Jonathan Trott: Mental health charity Mind claims Trott needs respect, not a label after stress-related illness returns

Trott will take a second break form cricket less than a month after making his comeback

Jonathan Trott needs respect, not a label, as he continues his struggles with a stress-related illness - according to mental health charity Mind.

Trott is taking a second extended break from his profession as an England and Warwickshire batsman, after experiencing a return of the "anxieties" which forced him to leave last winter's Ashes tour early.

The 32-year-old made a short-lived comeback for his county this month.

He also explained his problems in a selection of media interviews in March, but the reaction to his description of being "burnt out" was far from universally well-received by cricket pundits.

Mind, however, insist an important part of helping people with mental health problems is not to assert personal judgements about exactly how they may be feeling.

Trott to take second break after suffering repeat of stress-related illness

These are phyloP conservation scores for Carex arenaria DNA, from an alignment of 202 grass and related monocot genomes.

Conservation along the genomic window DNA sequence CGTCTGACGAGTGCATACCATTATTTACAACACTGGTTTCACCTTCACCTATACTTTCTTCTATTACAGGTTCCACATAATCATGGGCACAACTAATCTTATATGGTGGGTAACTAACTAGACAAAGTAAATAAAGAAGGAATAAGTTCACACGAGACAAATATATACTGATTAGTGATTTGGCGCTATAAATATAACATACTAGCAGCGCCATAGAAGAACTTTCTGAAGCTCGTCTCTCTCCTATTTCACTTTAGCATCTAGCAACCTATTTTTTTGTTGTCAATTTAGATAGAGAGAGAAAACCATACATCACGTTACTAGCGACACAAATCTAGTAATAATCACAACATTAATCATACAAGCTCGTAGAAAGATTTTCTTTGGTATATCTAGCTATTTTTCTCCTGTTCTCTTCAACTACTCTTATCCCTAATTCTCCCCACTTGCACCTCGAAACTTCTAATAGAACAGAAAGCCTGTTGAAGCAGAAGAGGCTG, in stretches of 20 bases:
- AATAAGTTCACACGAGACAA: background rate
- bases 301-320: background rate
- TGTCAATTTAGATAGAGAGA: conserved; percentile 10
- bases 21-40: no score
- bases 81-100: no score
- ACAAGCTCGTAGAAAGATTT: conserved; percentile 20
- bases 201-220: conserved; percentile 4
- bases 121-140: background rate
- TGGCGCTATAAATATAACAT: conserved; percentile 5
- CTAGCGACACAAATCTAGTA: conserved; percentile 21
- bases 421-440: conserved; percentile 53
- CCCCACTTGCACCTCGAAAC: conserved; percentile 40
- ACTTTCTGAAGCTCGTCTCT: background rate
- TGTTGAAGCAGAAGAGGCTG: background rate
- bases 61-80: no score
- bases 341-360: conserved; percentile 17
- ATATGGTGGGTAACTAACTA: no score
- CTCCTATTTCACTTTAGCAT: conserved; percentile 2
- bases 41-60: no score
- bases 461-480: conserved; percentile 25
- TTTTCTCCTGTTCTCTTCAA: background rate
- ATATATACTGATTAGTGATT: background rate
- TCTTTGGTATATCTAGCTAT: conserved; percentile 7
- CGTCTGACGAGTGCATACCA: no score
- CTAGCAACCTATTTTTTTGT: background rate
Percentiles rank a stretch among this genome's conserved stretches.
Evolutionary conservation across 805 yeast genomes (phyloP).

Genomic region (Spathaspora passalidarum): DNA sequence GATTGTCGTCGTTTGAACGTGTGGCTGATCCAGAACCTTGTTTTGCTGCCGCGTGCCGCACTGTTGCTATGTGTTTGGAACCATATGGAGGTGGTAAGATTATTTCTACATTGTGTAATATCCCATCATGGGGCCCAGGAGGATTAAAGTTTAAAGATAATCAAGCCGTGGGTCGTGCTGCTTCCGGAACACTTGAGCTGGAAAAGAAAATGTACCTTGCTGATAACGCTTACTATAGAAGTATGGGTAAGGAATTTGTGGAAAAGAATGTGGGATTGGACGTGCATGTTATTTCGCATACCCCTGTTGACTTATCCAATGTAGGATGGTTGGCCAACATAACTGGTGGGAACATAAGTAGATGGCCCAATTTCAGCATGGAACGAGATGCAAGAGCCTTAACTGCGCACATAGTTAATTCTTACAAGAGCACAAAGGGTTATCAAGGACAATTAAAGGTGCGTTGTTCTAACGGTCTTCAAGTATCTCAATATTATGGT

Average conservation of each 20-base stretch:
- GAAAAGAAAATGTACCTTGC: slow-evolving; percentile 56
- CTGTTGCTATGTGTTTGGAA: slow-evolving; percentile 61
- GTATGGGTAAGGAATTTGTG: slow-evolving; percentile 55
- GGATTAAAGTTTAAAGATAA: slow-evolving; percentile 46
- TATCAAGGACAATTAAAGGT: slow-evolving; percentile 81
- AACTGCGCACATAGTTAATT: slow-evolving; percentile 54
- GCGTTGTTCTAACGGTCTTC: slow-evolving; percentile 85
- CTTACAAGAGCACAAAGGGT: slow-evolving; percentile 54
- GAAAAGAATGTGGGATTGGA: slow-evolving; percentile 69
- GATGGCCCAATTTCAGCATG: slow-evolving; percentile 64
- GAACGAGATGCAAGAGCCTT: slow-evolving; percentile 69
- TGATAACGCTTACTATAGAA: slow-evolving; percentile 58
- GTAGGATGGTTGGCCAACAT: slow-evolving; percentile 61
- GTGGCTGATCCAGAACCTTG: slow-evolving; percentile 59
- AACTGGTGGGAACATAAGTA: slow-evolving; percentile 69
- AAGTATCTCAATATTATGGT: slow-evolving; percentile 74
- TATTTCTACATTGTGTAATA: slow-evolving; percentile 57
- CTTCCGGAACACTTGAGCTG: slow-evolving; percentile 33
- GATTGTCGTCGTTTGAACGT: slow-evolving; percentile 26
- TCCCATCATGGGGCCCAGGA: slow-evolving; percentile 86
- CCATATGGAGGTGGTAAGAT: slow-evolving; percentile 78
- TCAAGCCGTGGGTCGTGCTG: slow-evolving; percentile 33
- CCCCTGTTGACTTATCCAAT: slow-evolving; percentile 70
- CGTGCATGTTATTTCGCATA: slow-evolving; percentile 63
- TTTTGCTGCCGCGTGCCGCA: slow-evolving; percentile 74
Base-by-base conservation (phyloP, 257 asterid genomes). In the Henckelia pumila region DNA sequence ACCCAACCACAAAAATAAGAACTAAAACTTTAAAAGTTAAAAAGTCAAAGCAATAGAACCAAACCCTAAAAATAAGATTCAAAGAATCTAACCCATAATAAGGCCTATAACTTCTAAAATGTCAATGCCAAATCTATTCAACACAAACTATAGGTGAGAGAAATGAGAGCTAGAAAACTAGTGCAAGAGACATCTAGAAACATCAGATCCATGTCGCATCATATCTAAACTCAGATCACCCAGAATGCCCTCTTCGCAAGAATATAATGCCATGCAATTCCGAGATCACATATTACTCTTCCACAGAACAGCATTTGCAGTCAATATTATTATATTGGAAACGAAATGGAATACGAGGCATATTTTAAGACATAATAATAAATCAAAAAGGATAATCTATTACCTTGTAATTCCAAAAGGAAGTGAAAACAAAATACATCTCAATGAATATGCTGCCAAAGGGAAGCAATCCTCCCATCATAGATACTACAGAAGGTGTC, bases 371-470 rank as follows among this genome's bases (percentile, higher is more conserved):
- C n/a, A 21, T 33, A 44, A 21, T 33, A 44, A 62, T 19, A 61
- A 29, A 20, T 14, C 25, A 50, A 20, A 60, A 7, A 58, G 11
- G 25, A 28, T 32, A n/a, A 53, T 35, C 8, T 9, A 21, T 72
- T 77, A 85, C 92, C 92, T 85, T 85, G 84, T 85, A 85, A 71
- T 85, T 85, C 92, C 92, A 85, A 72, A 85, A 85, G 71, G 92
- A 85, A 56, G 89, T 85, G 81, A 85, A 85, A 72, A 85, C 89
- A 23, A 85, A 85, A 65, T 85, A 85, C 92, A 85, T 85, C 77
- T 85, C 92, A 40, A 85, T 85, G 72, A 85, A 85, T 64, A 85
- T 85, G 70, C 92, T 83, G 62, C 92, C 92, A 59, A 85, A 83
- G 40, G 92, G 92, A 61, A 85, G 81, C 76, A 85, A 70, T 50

"We all have mental health, just as we all have physical health," said the charity's spokesperson.

"One in four of us will experience symptoms of a mental health problem this year, whether or not we are formally diagnosed, and people identify with and talk about their own experiences in different ways.

"We should accept and respect the way people talk about their own experiences and not seek to assert our own judgement or label anyone in any particular way."

Trott is the latest cricketer to have encountered similar difficulties, after his own former team-mate Michael Yardy and their predecessor Marcus Trescothick both had to leave overseas tours.

Mind identifies high-profile sport, if not specifically cricket, as a profession in which such problems can occasionally become severe.

"Stress is not a medical diagnosis - but severe stress that continues for a long time may lead to depression, anxiety or more acute mental health problems," added the spokesperson.

"Within the world of elite sport, there is undeniable pressure to deliver outstanding performances time after time.

"There is little room for error, and failure to deliver can cost a player their position on a team.

"In addition there is an atmosphere where asking for help can be perceived as a weakness and speaking out about mental health problems a taboo."

Trott factfile: A look at the batsman's career